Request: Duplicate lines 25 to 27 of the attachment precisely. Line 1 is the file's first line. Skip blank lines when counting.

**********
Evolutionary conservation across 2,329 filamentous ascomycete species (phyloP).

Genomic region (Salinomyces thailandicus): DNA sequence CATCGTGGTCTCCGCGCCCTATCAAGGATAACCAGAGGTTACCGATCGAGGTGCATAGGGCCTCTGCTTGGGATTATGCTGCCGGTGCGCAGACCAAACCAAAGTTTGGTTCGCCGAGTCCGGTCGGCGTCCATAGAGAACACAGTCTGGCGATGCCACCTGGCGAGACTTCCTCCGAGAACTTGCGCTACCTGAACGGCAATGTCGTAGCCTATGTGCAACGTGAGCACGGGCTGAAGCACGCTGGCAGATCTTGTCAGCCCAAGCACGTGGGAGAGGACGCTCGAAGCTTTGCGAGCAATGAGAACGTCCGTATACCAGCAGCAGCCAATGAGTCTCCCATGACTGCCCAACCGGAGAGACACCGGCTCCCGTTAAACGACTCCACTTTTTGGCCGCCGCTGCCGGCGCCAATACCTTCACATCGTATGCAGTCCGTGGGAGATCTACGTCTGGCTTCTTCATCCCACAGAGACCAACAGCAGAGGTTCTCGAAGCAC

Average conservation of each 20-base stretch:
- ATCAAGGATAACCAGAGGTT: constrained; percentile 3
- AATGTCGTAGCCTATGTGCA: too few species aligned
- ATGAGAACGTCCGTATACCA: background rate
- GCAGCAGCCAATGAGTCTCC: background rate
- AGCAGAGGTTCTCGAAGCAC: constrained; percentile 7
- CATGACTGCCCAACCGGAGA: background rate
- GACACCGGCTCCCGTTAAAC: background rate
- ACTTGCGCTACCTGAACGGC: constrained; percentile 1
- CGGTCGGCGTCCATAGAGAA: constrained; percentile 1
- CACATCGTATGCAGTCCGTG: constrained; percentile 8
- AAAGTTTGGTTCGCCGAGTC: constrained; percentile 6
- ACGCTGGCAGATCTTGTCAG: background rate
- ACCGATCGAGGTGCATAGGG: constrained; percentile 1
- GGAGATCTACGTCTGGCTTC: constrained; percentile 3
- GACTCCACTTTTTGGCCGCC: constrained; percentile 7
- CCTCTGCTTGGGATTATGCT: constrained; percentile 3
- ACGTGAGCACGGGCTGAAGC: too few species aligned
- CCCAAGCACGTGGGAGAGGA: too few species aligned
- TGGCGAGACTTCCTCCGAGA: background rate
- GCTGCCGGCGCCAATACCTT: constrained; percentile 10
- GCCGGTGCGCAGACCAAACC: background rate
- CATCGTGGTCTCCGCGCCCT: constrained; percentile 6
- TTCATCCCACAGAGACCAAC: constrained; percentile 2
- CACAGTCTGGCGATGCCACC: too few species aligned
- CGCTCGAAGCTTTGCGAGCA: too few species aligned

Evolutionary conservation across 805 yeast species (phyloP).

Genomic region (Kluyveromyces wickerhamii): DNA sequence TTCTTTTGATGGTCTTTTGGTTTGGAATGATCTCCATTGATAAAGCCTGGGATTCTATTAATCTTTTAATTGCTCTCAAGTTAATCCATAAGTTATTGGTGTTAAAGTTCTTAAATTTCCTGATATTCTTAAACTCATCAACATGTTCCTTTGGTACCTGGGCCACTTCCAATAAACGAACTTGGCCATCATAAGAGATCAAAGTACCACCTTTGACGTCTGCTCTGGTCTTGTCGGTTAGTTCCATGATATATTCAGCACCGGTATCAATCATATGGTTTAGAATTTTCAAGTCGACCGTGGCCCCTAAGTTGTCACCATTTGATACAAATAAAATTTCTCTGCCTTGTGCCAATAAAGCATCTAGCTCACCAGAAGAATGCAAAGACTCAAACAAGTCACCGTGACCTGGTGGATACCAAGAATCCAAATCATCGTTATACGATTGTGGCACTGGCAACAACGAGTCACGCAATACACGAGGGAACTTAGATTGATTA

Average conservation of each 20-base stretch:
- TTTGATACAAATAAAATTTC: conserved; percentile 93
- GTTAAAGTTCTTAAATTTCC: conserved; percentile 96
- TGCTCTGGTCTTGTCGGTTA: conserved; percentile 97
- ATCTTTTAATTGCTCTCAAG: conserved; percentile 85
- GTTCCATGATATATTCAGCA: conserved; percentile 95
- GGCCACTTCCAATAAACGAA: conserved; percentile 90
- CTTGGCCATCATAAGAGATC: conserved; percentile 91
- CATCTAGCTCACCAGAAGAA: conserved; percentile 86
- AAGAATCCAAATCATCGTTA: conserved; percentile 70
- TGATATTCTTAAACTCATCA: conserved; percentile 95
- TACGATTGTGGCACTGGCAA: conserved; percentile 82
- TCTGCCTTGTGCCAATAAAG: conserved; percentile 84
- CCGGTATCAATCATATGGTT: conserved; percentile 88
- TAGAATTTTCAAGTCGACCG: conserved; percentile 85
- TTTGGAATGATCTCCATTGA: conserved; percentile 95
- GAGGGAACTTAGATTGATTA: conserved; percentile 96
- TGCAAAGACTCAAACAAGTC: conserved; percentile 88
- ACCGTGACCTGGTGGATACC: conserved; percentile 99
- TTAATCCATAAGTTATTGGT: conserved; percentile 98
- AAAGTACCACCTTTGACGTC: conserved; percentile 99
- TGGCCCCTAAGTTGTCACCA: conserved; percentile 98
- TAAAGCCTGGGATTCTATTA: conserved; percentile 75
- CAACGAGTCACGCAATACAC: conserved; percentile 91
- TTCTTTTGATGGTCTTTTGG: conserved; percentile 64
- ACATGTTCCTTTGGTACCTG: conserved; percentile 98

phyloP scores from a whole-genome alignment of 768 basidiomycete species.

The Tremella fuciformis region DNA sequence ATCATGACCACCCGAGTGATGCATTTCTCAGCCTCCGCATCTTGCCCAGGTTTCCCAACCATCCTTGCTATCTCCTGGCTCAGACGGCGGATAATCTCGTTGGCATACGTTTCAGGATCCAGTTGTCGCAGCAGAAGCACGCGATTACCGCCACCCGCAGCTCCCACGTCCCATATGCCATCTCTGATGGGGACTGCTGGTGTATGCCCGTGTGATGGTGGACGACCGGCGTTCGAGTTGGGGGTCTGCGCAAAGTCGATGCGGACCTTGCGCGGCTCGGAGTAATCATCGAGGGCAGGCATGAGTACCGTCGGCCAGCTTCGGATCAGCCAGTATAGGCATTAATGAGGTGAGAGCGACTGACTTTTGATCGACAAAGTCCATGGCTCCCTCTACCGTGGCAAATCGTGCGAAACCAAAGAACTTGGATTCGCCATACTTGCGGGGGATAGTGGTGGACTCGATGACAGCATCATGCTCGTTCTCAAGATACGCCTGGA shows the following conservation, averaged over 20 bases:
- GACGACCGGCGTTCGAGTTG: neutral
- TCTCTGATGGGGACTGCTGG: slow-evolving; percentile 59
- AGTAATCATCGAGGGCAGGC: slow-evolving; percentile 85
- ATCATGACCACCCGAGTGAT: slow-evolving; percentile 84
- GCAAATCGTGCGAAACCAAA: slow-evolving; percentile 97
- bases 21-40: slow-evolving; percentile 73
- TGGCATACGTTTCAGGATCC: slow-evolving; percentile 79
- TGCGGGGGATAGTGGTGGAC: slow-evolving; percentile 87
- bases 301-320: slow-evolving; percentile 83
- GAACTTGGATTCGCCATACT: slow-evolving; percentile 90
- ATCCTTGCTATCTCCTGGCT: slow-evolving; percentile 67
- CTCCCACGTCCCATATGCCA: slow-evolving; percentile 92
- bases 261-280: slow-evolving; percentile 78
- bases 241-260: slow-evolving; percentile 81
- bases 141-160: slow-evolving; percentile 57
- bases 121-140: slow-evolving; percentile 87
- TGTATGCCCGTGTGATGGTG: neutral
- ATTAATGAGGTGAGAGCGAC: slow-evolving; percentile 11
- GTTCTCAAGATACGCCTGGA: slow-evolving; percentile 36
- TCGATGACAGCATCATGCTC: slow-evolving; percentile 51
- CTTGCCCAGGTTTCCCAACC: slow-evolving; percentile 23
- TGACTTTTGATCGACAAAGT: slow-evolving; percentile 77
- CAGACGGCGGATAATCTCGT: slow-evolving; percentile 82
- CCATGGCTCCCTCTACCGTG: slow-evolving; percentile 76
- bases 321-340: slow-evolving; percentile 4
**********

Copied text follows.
- CATCGTGGTCTCCGCGCCCT: constrained; percentile 6
- TTCATCCCACAGAGACCAAC: constrained; percentile 2
- CACAGTCTGGCGATGCCACC: too few species aligned